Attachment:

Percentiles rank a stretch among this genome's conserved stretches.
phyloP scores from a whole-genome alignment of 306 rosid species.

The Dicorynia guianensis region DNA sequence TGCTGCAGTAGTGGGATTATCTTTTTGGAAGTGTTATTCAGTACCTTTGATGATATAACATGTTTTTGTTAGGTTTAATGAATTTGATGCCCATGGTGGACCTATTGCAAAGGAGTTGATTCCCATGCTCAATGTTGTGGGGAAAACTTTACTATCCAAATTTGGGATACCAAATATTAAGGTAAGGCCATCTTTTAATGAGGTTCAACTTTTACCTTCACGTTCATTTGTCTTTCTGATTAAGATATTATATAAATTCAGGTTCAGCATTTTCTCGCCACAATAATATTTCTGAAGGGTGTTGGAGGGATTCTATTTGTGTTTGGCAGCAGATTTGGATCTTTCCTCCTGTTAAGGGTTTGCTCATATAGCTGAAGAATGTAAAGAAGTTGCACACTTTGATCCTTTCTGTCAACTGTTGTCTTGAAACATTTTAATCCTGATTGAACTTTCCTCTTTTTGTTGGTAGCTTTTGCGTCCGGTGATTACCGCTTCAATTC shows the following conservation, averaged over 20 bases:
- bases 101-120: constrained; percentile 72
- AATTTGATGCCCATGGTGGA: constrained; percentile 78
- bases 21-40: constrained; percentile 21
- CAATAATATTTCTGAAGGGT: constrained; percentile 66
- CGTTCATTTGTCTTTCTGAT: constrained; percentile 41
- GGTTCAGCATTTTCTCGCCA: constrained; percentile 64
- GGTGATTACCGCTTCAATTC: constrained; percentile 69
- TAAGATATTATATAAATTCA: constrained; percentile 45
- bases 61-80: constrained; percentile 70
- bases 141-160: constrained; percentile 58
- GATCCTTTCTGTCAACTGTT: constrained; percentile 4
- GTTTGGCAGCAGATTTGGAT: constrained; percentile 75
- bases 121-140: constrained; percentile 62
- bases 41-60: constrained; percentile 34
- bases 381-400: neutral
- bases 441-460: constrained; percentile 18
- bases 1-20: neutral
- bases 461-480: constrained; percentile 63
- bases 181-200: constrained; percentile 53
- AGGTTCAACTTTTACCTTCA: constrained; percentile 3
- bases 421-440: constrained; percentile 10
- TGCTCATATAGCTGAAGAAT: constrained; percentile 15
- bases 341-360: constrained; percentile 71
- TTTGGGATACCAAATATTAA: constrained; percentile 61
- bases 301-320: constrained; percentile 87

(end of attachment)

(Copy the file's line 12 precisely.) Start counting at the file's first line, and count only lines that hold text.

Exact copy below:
- bases 61-80: constrained; percentile 70